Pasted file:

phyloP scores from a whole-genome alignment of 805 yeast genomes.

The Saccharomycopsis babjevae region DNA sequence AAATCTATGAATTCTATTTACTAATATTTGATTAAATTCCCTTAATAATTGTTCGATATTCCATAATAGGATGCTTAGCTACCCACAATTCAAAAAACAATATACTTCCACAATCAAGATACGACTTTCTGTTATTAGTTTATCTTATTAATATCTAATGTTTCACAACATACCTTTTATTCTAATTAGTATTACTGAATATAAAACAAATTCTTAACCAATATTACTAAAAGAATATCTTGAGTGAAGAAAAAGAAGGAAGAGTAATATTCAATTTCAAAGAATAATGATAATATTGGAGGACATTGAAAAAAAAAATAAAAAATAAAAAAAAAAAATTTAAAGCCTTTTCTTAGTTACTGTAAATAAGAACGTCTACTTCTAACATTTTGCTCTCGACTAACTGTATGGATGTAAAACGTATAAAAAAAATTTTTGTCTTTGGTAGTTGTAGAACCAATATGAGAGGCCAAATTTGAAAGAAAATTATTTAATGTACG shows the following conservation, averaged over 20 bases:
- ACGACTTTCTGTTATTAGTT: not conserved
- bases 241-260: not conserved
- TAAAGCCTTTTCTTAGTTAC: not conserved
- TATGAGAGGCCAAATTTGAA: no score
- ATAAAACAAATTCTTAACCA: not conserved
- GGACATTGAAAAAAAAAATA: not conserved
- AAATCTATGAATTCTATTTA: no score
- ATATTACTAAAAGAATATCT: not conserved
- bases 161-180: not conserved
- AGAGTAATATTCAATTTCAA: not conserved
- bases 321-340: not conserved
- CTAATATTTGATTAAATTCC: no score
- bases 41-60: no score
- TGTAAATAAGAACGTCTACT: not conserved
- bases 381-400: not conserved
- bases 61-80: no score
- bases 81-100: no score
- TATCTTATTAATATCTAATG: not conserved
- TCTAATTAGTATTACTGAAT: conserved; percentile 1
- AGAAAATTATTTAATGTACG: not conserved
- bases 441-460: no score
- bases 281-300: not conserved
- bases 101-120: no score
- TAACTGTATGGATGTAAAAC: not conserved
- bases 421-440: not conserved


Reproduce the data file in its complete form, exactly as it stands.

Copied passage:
phyloP scores from a whole-genome alignment of 805 yeast genomes.

The Saccharomycopsis babjevae region DNA sequence AAATCTATGAATTCTATTTACTAATATTTGATTAAATTCCCTTAATAATTGTTCGATATTCCATAATAGGATGCTTAGCTACCCACAATTCAAAAAACAATATACTTCCACAATCAAGATACGACTTTCTGTTATTAGTTTATCTTATTAATATCTAATGTTTCACAACATACCTTTTATTCTAATTAGTATTACTGAATATAAAACAAATTCTTAACCAATATTACTAAAAGAATATCTTGAGTGAAGAAAAAGAAGGAAGAGTAATATTCAATTTCAAAGAATAATGATAATATTGGAGGACATTGAAAAAAAAAATAAAAAATAAAAAAAAAAAATTTAAAGCCTTTTCTTAGTTACTGTAAATAAGAACGTCTACTTCTAACATTTTGCTCTCGACTAACTGTATGGATGTAAAACGTATAAAAAAAATTTTTGTCTTTGGTAGTTGTAGAACCAATATGAGAGGCCAAATTTGAAAGAAAATTATTTAATGTACG shows the following conservation, averaged over 20 bases:
- ACGACTTTCTGTTATTAGTT: not conserved
- bases 241-260: not conserved
- TAAAGCCTTTTCTTAGTTAC: not conserved
- TATGAGAGGCCAAATTTGAA: no score
- ATAAAACAAATTCTTAACCA: not conserved
- GGACATTGAAAAAAAAAATA: not conserved
- AAATCTATGAATTCTATTTA: no score
- ATATTACTAAAAGAATATCT: not conserved
- bases 161-180: not conserved
- AGAGTAATATTCAATTTCAA: not conserved
- bases 321-340: not conserved
- CTAATATTTGATTAAATTCC: no score
- bases 41-60: no score
- TGTAAATAAGAACGTCTACT: not conserved
- bases 381-400: not conserved
- bases 61-80: no score
- bases 81-100: no score
- TATCTTATTAATATCTAATG: not conserved
- TCTAATTAGTATTACTGAAT: conserved; percentile 1
- AGAAAATTATTTAATGTACG: not conserved
- bases 441-460: no score
- bases 281-300: not conserved
- bases 101-120: no score
- TAACTGTATGGATGTAAAAC: not conserved
- bases 421-440: not conserved